- The Public Service Commission of Utah on June 28 approved three demand-side management projects designed to boost storage, electrified transportation and grid management in the state.
- There were few objections to the trio of projects, authorized under the Sustainable Transportation and Energy Plan (STEP) Act of 2016, though regulators did require additional reporting and data collection to provide estimates of ongoing costs. The largest project, which includes installation of automated meter reading facilities and other technologies to enable real-time communication with Rocky Mountain Power's control center, faced some pushback based on how it will be funded.
- The other projects include an intermodal hub project focused on addressing the costs of high voltage vehicle charging and a demand response project, with batteries installed in each residence of a 600-unit multi-family development.
The three projects aim to modernize and automate Rocky Mountain Power's system, helping it to respond more effectively to outages while turning to energy storage for more efficient grid management. There was minimal controversy surrounding the proposals, leading regulators to quickly approve almost $22 million in projects the utility proposed in March.
But while Utah Clean Energy indicated it supported the $16.5 million Advanced Resiliency Management System (ARMS) project, the group also recommended it be funded through general ratepayer funds instead of STEP Act funds, due to the utility's claim of approximately $71 million of anticipated net customer benefits. Regulators nixed that idea, saying the utility is "implementing an innovative software solution" and the projects are a "reasonable use" of STEP funds.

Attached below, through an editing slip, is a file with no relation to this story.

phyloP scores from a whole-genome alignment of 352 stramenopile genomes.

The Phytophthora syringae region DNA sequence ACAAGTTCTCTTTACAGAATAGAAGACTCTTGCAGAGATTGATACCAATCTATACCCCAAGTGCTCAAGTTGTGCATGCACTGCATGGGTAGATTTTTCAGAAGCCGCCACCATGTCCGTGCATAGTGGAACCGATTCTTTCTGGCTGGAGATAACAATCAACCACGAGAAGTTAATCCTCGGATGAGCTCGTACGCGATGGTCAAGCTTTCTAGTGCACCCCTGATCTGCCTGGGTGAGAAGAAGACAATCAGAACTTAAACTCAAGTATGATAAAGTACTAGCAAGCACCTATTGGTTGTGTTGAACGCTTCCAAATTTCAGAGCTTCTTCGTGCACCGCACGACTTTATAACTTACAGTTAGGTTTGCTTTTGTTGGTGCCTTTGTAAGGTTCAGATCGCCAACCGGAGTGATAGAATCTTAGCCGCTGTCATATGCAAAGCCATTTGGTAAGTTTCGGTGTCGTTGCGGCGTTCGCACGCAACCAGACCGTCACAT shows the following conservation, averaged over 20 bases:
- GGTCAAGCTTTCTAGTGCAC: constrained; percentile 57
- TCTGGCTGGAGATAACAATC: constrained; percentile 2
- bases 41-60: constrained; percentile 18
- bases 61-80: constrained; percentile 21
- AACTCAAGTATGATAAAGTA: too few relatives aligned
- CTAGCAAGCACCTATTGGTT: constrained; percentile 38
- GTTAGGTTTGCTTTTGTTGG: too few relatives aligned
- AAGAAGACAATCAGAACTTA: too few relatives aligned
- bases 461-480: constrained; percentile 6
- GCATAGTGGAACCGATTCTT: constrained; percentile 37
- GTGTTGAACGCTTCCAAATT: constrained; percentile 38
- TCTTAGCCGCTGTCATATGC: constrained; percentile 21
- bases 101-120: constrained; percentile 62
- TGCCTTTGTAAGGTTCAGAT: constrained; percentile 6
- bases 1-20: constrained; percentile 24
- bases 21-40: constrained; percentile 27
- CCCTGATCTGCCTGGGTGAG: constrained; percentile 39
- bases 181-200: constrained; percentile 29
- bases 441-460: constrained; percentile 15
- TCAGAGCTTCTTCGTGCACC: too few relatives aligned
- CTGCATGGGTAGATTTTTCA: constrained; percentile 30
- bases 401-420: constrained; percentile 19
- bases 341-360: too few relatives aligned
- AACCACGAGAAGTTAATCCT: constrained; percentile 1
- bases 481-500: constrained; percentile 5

The ARMS project includes installation of automated meter reading facilities, communication radios on distribution line equipment and deployment of additional line sensor technology. The modernization efforts are designed to allow RMP control center operators real-time access to information during major outages.
The $2 million intermodal hub project will be run in conjunction with Utah State University’s Sustainable Electrified Transportation Center and the state's transit authority. The charging and electrification project will combine, at a single site, the electric needs of a light rail system, electric buses, interstate and urban passenger and truck traffic, park-and-ride customers, and first-and-last mile ride hailing and car share service providers.
The $3.27 million battery demand response project will be executed in partnership with Wasatch Development. Plans call for batteries to be charged by solar facilities, with the utility able to deploy them for system-wide demand response.
Regulators also called for RMP to begin discussion of an "exit strategy" for STEP projects, and develop a data sharing process "to ensure parties agree on the type, granularity, format, and timing of information to be provided," related to ongoing project costs.